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Summer Of 87 (#110 of 21)

Lichman and Rizov “Live” at Grassroots The High Dive, Season 7, Episode 3

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Lichman and Rizov “Live” at Grassroots The High Dive, Season 7, Episode 3
Lichman and Rizov “Live” at Grassroots The High Dive, Season 7, Episode 3

Nostalgia!

John Lichman, Vadim Rizov, and Keith Uhlich discuss Masters of the Universe, Vadim wanting to watch Toys as a six-year-old, the incompetence of Mark L. Lester, and more. This podcast will sound to you like a David Letterman sketch that takes forever to get to the Top 10.

Summer of ’87: Nadine: Love, Bullets and the Blondes of the Blue Bonnet

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Summer of ‘87: <em>Nadine</em>: Love, Bullets and the Blondes of the Blue Bonnet
Summer of ‘87: <em>Nadine</em>: Love, Bullets and the Blondes of the Blue Bonnet

Robert Benton’s romance Nadine grabs your attention early. Beautiful nail salon employee Nadine (Kim Basinger) visits a somewhat shady photographer (Jerry Stiller) for whom she has posed. It’s 1955 in the only sane spot in Texas (Austin, that is), and Mrs. Hightower would like those pictures returned. They’re of the rather naughty variety, taken in the hopes that Hugh Hefner might notice and rocket her to stardom as a model. Now, Mrs. Hightower is having second thoughts—finding out you’re pregnant will do that to a gal—so she pleads to buy back the pictures. Ben Stiller’s dad agrees after some coaxing, but as he is retrieving the Hightower portfolio, he meets the unfriendly end of a butcher knife. Nadine takes the Hightower envelope and Hightails it outta there.

Sorta-Summer of ‘87: Angel Heart: The Misplaced Summer Masterpiece of Pulp

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Sorta-Summer of ‘87: <em>Angel Heart</em>: The Misplaced Summer Masterpiece of Pulp
Sorta-Summer of ‘87: <em>Angel Heart</em>: The Misplaced Summer Masterpiece of Pulp

The summer of 1987 gave us some great films—Predator, The Untouchables, The Lost Boys, and Innerspace—yet within this wealth of exciting, eccentric cinema, it’s easy to miss one of the greatest of them all. This may be partly due to the fact that it didn’t come out in the summer, which I suspect to be some sort of production misjudgment-cum-cosmic mistake. This film is Alan Parker’s pulp horror shocker Angel Heart, and in its stylish badness, its trash sensibility elevated to aesthetic perfection, it represents one of cinema’s great overlooked singularities.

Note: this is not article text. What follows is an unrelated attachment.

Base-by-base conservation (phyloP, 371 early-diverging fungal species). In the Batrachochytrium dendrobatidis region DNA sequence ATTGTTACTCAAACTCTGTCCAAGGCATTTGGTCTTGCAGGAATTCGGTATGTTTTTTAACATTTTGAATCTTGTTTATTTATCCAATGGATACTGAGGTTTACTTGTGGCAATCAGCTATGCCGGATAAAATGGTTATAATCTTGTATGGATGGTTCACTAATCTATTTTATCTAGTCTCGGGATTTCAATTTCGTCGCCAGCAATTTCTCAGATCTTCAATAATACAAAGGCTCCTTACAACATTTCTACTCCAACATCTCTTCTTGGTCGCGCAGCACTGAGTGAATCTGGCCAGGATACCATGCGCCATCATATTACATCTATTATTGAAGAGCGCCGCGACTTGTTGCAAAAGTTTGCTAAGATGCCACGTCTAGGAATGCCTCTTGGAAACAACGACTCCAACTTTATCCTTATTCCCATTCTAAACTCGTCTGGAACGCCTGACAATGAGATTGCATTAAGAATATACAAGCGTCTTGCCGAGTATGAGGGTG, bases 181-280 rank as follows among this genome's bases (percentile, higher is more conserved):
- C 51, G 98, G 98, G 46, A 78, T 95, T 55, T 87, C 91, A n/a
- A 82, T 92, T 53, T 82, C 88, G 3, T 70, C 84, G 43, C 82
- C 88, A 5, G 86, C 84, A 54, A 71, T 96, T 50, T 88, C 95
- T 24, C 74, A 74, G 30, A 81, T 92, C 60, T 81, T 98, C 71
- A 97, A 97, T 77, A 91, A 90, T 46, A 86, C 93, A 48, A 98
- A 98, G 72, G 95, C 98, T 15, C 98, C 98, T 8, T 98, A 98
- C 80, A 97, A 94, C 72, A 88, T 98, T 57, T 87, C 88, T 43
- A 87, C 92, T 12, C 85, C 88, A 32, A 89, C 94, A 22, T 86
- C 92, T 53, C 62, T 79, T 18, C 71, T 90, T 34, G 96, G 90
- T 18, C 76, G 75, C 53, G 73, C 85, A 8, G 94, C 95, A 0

The true core triumph of Angel Heart is its artful nastiness, its commitment to its depraved pulp pedigree. Ultimately, that’s what you should see when you step back and take in the whole of the film. But we can get to that later. We have to start with the details, the connective tissue: Three actors, all at different places in their careers, all setting the stage for their future histories, coming together to make Angel Heart’s sick magic. You could probably step outside of Angel Heart and write a whole study on how the actors involved related to the film and to one another. I don’t have that kind of space, but I’ll certainly still mention it on the way to more fundamental things.

Summer of ’87: The Living Daylights

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Summer of ’87: <em>The Living Daylights</em>
Summer of ’87: <em>The Living Daylights</em>

The ’80s were tough on James Bond. Sean Connery’s awkward return in the unlicensed Never Say Never Again notwithstanding, the sight of an aging Roger Moore was a blunt reminder of how stale Albert R. Broccoli’s long-running film series had become. Hoping to inject fresh life into the weathering franchise, producers selected a new actor for The Living Daylights and took a more serious approach than previous entries. Alas, the same lack of attitude that mired its immediate predecessors keeps The Living Daylights from going very far with its new star.

As might be expected by this point, the film opens with the all too familiar scenario of a car chase. After skydiving onto the Rock of Gibraltar, 007 (Timothy Dalton) leaps onto a moving truck, is fired at by the driver through the roof, and then climbs into the vehicle to fist fight. Naturally, the car is also speeding down winding roads and mountainous terrain. The chase ends with the requisite destruction of the car and Bond parachuting onto a boat, where it happens that a lovely woman waits for the perfect man to fall out of the sky. “Pick me up in an hour,” he radios in to British Intelligence before noticing the woman’s beauty. He looks her up and down and then says, “Better make it two,” cuing the a-ha title song.

Summer of ‘87: Adventures in Babysitting: Don’t Fuck with the Babysitter